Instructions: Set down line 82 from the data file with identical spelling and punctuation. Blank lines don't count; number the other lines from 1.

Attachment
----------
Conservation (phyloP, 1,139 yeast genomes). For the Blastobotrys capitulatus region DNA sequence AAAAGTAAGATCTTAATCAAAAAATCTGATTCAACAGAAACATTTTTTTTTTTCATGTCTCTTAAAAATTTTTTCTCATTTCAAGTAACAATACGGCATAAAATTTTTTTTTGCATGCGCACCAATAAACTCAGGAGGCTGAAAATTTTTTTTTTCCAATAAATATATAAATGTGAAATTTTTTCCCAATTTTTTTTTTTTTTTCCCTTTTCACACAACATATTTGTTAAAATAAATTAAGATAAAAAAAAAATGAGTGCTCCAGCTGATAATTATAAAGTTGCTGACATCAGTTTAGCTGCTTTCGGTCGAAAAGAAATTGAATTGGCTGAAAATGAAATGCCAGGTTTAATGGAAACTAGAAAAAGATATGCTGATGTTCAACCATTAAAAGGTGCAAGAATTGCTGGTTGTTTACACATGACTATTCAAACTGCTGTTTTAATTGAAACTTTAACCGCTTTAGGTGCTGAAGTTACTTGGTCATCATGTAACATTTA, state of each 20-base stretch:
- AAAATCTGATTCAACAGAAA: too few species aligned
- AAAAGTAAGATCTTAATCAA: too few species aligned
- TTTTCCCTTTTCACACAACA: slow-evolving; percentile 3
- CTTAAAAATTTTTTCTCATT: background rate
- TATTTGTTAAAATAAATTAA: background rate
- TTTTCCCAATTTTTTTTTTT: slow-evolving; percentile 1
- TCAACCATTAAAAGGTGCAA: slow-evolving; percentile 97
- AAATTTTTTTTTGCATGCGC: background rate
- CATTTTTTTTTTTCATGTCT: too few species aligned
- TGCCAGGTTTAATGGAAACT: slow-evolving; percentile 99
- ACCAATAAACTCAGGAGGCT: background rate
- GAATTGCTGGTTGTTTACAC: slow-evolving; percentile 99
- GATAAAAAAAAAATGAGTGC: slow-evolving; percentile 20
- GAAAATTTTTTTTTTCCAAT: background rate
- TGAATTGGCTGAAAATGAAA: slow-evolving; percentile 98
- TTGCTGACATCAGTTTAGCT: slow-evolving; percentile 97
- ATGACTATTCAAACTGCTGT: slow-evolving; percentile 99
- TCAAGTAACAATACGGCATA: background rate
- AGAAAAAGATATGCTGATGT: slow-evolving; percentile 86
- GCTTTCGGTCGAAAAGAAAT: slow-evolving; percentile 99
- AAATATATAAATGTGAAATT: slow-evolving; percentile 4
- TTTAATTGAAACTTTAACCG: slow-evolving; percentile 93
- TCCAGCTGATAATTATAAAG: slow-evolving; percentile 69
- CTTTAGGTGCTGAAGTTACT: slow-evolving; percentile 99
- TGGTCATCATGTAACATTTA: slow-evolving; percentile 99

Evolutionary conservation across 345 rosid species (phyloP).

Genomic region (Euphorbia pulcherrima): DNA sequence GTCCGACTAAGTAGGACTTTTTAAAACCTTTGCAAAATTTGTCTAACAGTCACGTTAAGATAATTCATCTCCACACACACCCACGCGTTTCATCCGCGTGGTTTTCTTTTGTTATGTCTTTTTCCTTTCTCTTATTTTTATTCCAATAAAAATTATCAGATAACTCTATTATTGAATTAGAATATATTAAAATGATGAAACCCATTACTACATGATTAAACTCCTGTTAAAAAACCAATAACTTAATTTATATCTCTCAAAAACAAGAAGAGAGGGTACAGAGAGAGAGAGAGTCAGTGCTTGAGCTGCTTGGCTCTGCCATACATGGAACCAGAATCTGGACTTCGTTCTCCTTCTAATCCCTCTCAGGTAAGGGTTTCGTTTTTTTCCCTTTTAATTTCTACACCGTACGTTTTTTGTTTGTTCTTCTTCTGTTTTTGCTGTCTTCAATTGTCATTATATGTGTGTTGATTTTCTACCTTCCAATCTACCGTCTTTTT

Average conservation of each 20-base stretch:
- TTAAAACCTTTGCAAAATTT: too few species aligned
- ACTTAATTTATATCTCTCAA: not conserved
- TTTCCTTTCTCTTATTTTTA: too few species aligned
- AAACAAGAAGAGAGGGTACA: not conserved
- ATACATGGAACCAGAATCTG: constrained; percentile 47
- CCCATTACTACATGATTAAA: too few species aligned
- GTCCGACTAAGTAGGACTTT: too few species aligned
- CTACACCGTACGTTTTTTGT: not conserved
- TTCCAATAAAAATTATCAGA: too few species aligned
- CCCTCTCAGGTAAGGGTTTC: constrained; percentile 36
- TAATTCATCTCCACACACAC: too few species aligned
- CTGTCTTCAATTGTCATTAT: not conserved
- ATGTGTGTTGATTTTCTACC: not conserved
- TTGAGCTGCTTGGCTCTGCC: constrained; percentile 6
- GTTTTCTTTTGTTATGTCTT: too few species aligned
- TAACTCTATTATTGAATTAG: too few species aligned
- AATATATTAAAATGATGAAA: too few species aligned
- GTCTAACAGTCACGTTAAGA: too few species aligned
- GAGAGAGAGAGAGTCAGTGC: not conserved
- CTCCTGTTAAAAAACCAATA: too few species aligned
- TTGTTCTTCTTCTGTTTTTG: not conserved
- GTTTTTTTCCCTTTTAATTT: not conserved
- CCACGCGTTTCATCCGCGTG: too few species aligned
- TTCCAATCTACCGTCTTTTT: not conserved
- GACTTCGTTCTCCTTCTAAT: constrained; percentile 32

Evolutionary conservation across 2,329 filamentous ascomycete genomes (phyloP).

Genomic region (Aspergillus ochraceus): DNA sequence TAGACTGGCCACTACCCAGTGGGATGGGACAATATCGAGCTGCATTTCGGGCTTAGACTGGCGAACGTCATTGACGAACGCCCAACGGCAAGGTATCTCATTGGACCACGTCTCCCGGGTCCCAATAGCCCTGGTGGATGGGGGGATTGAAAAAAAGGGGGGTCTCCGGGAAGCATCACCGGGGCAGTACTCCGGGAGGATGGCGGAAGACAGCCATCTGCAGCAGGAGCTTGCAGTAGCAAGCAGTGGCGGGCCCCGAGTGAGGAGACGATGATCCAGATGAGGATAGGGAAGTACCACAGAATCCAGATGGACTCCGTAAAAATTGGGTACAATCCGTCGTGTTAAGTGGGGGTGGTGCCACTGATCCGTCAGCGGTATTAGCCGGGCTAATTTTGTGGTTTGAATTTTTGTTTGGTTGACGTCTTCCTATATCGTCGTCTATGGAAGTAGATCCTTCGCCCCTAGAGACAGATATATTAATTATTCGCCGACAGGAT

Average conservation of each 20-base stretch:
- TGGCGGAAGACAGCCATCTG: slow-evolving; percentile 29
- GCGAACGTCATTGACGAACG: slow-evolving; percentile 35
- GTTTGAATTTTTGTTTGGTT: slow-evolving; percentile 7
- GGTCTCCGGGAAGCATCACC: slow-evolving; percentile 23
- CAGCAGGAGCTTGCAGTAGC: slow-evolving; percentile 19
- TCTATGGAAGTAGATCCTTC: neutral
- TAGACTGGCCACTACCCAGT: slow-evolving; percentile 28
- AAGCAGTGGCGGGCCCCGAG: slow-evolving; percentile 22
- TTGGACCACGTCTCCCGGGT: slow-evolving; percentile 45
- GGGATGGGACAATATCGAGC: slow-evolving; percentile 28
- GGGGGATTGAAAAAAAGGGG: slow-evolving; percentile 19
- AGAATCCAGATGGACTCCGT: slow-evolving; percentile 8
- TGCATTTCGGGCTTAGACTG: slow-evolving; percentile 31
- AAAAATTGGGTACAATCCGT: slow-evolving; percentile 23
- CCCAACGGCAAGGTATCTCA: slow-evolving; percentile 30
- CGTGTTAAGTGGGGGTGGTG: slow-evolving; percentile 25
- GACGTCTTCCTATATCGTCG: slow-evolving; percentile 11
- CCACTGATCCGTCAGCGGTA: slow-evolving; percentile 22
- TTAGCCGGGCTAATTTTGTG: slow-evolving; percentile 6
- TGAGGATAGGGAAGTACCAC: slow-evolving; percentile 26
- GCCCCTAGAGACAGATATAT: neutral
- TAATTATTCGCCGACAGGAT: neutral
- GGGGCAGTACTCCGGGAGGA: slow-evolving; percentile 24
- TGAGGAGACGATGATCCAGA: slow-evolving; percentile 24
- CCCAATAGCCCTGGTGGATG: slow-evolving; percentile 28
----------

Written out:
- CCCAATAGCCCTGGTGGATG: slow-evolving; percentile 28